Our first stop of the tour was Windsor Castle sitting some 25 miles or so outside of the city of London.

 Windsor Castle was constructed in 11th century after the Norman invasion of England by William the Conqueror who built a ring of castles around London situated roughly 25 miles apart. Beginning with the reign of Henry I, Windsor Castle has been used as a residence for the Royal family. Henry III constructed the palace inside the castle and Edward III had even more construction completed.


Queen Elizabeth II elected to utilize the castle her weekend retreat. She commissioned having the State Apartments renovated and modernized. The Queen, Prince Phillip, and their two children subsequently took up residence in the State Apartments after renovations were completed.


Around 500 people live and work in the castle making it the largest inhabited castle in the world and the longest-occupied palace in Europe.


As you may remember, Windsor castle was heavily damaged in a fire on November 20, 1992. The fire raged for 15 hours and took 200 firefighters to suppress the flames. A political debate broke out over who should pay to repair the castle with the press arguing heavily that the Queen should pay for it from her private income. The Queen resolved the issue by opening Buckingham Palace to the public and introducing fees for the use of public lands surrounding Windsor. Repairs were completed in 1997 costing 37 million pounds. 

Within Windsor Castle is St George's Chapel. Henry VIII's tomb is within St George's Chapel.

Back on the bus they provided box lunches featuring a "Ploughman's Sandwich". What is that, you ask? Well it is a sandwich consisting of wholemeal bread, a mild white cheddar cheese, lettuce, tomato, mayonnaise, cucumbers, and "Branston Sweet Pickle" which is like a sour jam or jelly. I have to admit I wasn't a big fan of the flavor, and it left me thinking of the old lady in the Wendy's commercials from the 1980s. if you don't recognize the reference, this video will help:


Our second stop of the tour was Stonehenge.


Believed to have been constructed from 3000 BC to 2000 BC each standing stone is around 13 ft high, 7 ft wide and weighs approximately 25 tons.


 Many theories surround Stonehenge including claims by the History Channel that they are works of aliens. The countryside surrounding it is covered in burial mounds and two miles away, another monument was discovered in 1926 dubbed Woodhenge which is timber circle.


 In 1966, another timber circle of comparable size was discovered. Dubbed the Southern Circle, it lies inside of what came to be known as the Durrington Walls henge enclosure, located 230 ft north of Woodhenge.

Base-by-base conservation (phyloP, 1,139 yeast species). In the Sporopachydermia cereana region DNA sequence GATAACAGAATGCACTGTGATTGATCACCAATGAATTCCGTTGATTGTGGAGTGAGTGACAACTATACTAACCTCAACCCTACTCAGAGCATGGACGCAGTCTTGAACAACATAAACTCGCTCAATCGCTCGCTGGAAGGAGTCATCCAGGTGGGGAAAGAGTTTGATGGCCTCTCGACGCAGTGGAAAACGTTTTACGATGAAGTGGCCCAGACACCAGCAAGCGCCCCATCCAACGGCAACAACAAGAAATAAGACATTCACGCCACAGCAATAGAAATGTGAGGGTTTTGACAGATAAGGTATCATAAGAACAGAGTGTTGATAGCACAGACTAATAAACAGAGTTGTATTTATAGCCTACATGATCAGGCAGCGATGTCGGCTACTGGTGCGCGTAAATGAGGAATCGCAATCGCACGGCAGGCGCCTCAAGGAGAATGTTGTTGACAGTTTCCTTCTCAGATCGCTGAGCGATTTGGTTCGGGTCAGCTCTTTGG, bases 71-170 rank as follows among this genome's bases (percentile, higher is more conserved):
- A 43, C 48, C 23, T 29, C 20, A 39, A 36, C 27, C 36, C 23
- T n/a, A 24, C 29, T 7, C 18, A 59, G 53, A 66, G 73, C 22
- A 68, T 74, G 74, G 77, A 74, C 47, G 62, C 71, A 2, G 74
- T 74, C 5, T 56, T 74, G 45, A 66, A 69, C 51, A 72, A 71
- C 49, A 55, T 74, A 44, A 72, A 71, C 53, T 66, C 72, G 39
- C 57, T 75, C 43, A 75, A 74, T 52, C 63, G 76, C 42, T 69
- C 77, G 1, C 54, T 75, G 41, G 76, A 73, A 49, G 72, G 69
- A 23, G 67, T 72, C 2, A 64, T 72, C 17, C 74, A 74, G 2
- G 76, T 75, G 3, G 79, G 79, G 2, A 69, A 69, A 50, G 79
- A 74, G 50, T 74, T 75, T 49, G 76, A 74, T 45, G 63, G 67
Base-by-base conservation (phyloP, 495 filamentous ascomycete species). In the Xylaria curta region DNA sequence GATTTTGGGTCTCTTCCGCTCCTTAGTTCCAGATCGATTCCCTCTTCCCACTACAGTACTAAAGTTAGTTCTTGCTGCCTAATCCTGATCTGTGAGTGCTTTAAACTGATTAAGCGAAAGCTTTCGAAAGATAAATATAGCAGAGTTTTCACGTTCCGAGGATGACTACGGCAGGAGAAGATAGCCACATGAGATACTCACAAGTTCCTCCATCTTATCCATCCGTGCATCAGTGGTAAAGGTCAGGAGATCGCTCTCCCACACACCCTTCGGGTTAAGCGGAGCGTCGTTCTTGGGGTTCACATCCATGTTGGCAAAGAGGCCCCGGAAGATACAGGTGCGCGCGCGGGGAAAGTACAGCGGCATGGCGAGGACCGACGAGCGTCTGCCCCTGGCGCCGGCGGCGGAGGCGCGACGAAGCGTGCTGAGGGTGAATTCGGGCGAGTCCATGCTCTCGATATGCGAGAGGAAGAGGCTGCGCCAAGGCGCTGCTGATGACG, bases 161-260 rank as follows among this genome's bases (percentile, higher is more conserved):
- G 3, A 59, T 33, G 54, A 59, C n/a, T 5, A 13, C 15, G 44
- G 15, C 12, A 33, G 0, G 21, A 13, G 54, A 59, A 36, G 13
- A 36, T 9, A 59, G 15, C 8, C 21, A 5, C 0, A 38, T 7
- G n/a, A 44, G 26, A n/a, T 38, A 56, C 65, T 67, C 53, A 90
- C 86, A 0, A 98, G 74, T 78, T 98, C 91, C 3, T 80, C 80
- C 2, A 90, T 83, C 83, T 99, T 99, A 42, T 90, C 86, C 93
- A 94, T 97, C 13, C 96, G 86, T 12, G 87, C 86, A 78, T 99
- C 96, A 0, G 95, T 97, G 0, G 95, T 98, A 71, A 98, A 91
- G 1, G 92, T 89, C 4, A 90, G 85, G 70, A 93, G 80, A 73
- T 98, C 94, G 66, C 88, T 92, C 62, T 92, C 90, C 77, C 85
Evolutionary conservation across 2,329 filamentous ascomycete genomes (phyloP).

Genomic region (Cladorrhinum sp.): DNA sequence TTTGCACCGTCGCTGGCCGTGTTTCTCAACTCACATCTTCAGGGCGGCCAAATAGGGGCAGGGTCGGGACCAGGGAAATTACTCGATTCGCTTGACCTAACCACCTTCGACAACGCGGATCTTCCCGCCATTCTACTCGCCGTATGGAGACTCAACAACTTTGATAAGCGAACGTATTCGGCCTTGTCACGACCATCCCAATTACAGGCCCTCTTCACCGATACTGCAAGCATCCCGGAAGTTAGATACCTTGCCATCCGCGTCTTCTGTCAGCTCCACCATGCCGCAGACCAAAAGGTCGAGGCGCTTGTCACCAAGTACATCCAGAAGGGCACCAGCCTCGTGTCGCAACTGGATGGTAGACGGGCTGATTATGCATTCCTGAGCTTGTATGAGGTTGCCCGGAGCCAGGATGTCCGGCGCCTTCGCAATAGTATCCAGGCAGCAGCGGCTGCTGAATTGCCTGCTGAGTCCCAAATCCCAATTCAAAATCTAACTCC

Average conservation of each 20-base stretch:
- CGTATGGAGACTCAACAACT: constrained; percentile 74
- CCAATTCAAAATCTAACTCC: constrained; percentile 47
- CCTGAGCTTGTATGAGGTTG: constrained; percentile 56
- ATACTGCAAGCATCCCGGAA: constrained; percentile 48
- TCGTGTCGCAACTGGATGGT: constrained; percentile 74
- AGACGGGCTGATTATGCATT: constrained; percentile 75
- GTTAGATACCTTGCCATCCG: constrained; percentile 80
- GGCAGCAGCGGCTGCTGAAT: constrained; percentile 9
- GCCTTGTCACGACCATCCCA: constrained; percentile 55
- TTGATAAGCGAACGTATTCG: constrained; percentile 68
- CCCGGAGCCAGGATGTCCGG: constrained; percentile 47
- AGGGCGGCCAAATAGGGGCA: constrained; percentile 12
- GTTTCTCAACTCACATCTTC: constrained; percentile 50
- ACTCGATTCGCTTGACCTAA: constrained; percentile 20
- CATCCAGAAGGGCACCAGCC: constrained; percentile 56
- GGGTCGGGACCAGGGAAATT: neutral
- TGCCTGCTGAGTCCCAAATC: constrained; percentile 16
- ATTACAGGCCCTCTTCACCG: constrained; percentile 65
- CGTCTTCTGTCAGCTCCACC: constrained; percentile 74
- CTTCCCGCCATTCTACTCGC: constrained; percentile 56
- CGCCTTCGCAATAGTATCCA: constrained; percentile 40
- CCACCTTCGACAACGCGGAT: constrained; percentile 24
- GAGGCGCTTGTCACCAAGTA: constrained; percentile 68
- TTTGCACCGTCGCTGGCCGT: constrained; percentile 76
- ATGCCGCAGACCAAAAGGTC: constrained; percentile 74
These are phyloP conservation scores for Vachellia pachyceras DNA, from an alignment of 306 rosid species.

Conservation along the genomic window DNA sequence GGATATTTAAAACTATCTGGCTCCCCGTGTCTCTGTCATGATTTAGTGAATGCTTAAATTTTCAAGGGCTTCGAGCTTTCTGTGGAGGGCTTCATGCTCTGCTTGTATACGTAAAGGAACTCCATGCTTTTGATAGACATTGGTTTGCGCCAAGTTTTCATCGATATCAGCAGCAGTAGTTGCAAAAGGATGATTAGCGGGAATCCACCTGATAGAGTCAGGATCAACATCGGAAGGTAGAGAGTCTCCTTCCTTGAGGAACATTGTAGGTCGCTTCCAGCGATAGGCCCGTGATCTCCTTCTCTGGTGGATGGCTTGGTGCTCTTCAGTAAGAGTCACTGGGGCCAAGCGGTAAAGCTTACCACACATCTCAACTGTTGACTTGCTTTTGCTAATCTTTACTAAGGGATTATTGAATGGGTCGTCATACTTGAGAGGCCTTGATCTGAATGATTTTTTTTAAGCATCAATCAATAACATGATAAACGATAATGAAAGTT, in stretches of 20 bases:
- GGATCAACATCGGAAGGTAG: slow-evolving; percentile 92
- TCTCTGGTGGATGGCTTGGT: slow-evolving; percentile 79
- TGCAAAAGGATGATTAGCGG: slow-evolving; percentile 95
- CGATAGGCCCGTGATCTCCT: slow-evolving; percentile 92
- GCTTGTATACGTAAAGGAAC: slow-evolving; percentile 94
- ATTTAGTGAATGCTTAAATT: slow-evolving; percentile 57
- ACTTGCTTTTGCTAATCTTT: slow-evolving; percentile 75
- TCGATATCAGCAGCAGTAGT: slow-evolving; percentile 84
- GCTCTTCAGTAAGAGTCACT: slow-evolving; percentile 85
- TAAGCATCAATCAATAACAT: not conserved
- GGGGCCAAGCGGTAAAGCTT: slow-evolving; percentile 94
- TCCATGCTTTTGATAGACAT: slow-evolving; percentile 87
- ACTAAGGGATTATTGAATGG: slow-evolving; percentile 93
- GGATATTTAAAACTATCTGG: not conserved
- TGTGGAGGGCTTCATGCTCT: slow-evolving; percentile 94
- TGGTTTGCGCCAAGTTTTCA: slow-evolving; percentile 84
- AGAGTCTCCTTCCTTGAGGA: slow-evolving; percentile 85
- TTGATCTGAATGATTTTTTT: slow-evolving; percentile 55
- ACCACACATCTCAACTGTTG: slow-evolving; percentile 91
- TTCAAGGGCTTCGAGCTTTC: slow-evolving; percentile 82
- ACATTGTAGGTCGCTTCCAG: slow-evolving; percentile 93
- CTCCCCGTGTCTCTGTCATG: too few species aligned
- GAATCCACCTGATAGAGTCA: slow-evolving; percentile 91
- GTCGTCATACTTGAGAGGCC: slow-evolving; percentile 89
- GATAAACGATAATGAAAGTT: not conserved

Our final stop on the tour was the city of Oxford situated 52 miles south of London. Oxford is the home to  University of Oxford which is the oldest university in the English-speaking world made up of some 38 colleges and six private halls. According to our guide, The university maintains the largest university library system in the United Kingdom housing 11 million volumes on over 120 miles of shelving. However, I was unable to confirm if Shaken Awake was on their shelves. Oxford University Press publishes more than  6,000 new books a year making it the largest university press in the world.



Those who have studied at Oxford read like a Who's Who of the World while 58 Nobel prize-winners have studied or taught at Oxford.  T. E. Lawrence, Sir Walter Raleigh, Oscar Wilde, J.R.R. Tolkien, T. S. Eliot, John Wesley, John Wycliffe, Edwin Hubble, Stephen Hawking, Hugh Grant, Dudley Moore, and the infamous Bill Clinton are just a few notable names that have studied at Oxford.




We returned to London after the day's events and had dinner at the hotel before heading in for the evening.

Lesson learned for the day: Ploughman sandwiches aren't very tasty, bring your own bologna or snacks. 

Having not slept well on the plane and struggling to adjust to the time difference coupled with the necessity for an early alarm to make the day's tour, we elected not to set am alarm before we went to bed thinking we would wake around 8:30 or 9 AM. Much to our surprise we did in fact wake the next morning at 8:30 AM, but U.S. time not London time. It was 1:30 PM their time when we awoke. Surprisingly breakfast was no longer being served at the hotel.


We opted to purchase a two day pass on the Big Bus Tours which provide access to all of the sites of London and hop on hop off service allowing us to decide what we wanted to do. As we had a late start, we elected to sit on the upper level of the open air bus and take in the sites and snap pictures.




The London Eye




We thoroughly enjoyed seeing the city from this vantage and planned out the next day's adventures.  Once we returned to our original stop, we found a Steakhouse close by where the bus dropped us off. I was surprised to find the steak rather bland as it had been cooked without any seasoning what so ever, but it was tender and juicy.

The following day, we awoke early enough for breakfast and again hopped on the Big Bus Tour. We got off at the Tower Bridge.

Tower Bridge (not London Bridge)
We took the tour which took us up 5 floors to the walkway high above the bridge with glass floors allowing you to see the cars crossing the bridge and boats crossing beneath them, and at the same time providing a gorgeous view of the skyline of the city. We were given a history of the bridge and saw videos on the construction of the bridge built between 1886 and 1894.